Veterinary heroes are made, not born
Every veterinary team member can be the person who can turn a client's or co-worker's day around. If there's a problem or a complaint, even if it's not because of you, help to fix it.
This has happened to you. A client thought another doctor or technician or receptionist was rude or dismissive or confusing, and now they're on the phone or in your face, and you're the one being yelled at. At least in this case, you may be able to call the veterinarian or team member to deal with the situation firsthand. But what if a client isn't really upset about whatever happened at the practice? What if it's a daughter's poor behavior or a fight with a spouse or a driver cutting them off on the freeway or a nervous dog who peed all over the carrier in the car that's pushing them over the edge? And, yes, they're still getting mad over something small. And you don't know why. Why is this person so worked up? What did you do?
The answer is, of course, you didn't do anything. But you have a great opportunity to do something great. Don't take it personally. Give clients the benefit of the doubt. Something terrible could be happening in their lives, and in this moment, when they're setting up an appointment, floundering with a large bill, or trying to understand complicated take-home instructions. All their emotions are coming to the surface. You understand, because it's happened to you. In these moments, you have a unique chance to help because you've been hired to help.Listen quietly. Be sympathetic. Try to fix whatever is in your power to fix. Maybe you didn't mess up the appointment. Maybe you didn't fail to explain the charges well enough. Maybe you didn't pee in their car. It's not about you, so you don't have to get mad or defensive. You can just be what that client needs, what everyone needs, in that moment: someone to vent to, someone who can stay calm, someone who can direct them to the right person or say the right thing.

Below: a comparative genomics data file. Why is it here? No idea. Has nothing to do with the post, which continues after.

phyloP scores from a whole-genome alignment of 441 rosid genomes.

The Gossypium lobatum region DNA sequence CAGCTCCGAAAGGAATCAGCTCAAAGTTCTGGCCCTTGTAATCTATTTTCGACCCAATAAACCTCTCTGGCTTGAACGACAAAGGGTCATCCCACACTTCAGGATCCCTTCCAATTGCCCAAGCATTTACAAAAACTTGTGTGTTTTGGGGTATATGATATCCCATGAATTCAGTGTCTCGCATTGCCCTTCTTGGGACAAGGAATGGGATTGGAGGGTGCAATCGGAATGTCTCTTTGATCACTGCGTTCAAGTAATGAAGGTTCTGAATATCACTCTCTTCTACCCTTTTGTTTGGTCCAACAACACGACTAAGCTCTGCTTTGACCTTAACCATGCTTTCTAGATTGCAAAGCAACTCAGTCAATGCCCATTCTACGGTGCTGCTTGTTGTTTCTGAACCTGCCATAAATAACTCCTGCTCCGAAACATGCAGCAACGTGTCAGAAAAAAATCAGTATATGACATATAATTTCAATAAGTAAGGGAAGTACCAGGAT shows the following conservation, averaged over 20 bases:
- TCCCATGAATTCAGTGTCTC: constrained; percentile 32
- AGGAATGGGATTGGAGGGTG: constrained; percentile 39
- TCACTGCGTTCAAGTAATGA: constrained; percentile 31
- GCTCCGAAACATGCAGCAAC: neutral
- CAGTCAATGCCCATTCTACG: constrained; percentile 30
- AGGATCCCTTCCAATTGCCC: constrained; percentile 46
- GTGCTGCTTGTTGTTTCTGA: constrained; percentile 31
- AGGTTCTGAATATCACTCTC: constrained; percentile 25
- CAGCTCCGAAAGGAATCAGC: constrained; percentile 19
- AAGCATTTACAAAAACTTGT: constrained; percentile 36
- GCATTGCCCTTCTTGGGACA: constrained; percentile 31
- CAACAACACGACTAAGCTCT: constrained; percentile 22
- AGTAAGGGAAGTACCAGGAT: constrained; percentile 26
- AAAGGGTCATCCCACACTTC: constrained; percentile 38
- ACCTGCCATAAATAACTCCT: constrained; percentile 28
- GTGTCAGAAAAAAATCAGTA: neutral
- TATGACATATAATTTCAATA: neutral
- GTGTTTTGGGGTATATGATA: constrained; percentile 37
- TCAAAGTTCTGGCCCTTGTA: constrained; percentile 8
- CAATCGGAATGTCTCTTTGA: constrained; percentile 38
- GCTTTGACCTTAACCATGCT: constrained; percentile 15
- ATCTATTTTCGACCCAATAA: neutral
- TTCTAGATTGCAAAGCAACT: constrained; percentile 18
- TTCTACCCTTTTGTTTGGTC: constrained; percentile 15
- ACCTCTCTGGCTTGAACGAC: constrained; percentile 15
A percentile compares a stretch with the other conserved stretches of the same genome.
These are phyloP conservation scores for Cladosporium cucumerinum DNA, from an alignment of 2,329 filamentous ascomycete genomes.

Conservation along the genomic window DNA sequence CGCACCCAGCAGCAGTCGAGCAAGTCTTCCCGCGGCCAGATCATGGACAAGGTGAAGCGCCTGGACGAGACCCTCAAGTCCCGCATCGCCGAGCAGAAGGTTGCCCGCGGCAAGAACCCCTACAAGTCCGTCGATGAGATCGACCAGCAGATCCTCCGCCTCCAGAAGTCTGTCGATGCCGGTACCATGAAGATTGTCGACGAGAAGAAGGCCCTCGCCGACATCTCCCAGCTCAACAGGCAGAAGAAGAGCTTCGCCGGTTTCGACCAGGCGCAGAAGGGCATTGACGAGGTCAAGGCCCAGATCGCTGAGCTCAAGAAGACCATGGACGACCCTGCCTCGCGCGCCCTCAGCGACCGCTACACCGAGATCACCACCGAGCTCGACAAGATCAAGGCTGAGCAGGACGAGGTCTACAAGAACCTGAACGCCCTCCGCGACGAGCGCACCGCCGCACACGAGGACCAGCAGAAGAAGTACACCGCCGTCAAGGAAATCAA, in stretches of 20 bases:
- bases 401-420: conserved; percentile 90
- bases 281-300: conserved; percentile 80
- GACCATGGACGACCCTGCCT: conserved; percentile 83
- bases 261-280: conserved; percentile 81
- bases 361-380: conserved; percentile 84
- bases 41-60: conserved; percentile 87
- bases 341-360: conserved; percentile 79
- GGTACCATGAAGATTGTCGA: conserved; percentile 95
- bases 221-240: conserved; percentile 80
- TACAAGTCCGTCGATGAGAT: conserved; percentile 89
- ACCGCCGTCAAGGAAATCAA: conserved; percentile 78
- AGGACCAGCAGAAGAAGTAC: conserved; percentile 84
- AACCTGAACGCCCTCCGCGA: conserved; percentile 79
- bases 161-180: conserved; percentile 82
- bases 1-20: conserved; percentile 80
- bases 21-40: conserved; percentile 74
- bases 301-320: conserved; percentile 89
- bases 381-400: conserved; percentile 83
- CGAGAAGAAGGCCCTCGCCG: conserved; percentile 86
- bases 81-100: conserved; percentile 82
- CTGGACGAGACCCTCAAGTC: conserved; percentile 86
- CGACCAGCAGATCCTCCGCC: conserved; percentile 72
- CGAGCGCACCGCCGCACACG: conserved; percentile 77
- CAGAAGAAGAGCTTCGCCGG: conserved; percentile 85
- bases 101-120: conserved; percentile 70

You can be the hero. And I've met enough of you—I know you are.
Brendan Howard, Managing Editor